Airline Flybe puts itself up for sale after profit warning

Daniel Fowler
November 16, 2018

The airline said it was part of a comprehensive review of its options "to address the current challenges facing the airline industry".

The Devon-based airline has announced it has been put up for sale, while passengers have been told that travel will continual as normal.

The airline told investors that "it is in discussions with a number of strategic operators about a potential sale of the company".

Flybe planes at Norwich Airport.

The airline had previously planned to merge with FTSE 250 transport services provider Stobart Group (LON:STOB), before the deal was abandoned earlier this year.

It comes as the Exeter-headquartered company, which has appointed Evercore to manage the process, reported a rise in profit for the six months to 30 September 2018.

But in the six months to the end of September, Flybe's pre-tax profits fell 54 per cent to £7.4m, compared with the same period previous year.

WikiLeaks founder Julian Assange charged in USA , papers show
US prosecutors are gearing up for what they hope will be Julian Assange's day in an American court, according to a new report . The Wall Street Journal reported earlier on Thursday that Justice Department officials were preparing to prosecute Assange.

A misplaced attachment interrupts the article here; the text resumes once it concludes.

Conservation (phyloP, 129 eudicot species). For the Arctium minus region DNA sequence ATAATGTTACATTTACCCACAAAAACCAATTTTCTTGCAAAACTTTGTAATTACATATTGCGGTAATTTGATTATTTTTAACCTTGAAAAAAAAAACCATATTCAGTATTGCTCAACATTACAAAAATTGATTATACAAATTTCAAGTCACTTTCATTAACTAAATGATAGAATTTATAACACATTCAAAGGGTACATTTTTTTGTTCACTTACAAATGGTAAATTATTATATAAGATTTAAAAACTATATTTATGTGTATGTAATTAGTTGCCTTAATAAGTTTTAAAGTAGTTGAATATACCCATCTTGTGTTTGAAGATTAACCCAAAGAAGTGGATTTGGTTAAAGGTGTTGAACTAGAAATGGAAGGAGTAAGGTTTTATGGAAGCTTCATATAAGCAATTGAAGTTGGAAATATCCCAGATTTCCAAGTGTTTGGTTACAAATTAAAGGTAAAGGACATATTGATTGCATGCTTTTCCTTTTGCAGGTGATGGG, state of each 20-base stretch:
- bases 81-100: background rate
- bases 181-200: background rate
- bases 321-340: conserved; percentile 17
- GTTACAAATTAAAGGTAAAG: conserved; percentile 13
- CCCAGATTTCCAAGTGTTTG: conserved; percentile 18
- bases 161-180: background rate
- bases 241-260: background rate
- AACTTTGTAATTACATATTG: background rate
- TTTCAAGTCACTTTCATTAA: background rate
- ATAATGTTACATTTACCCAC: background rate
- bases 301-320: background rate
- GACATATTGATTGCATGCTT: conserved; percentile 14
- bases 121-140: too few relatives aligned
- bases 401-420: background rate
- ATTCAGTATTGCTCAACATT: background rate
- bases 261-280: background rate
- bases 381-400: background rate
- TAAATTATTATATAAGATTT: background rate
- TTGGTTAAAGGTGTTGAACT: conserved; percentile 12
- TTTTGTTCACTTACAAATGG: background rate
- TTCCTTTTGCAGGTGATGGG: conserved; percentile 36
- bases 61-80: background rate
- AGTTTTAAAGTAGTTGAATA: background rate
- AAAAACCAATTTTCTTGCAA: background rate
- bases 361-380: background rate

"In line with our strategy, we reduced seat capacity in the first half by 9.0% delivering a 7.2% increase in revenue per seat".

Shares in Flybe, which have dropped more than 60 per cent over the past year, rose 11 per cent...

Last month, the airline warned full-year losses would reach £22m due to a combination of falling consumer demand, a weaker pound and higher fuel costs.

Christine Ourmières-Widener, chief executive of Flybe, said: "Continued improvements are being seen into quarter three which demonstrates the popularity of Flybe for our customers".

Th company blamed the weaker results on external factors, citing the weaker value of sterling and higher fuel prices had driven up the cost per seat, which together with a softening of market growth, had affected profitability within the European short-haul aviation market.

"We also expect to be consulted by Flybe and potential bidders over any future plans they have for the airline and its employees".

"We are responding to this by reviewing every aspect of our business".

Other reports by

Discuss This Article

FOLLOW OUR NEWSPAPER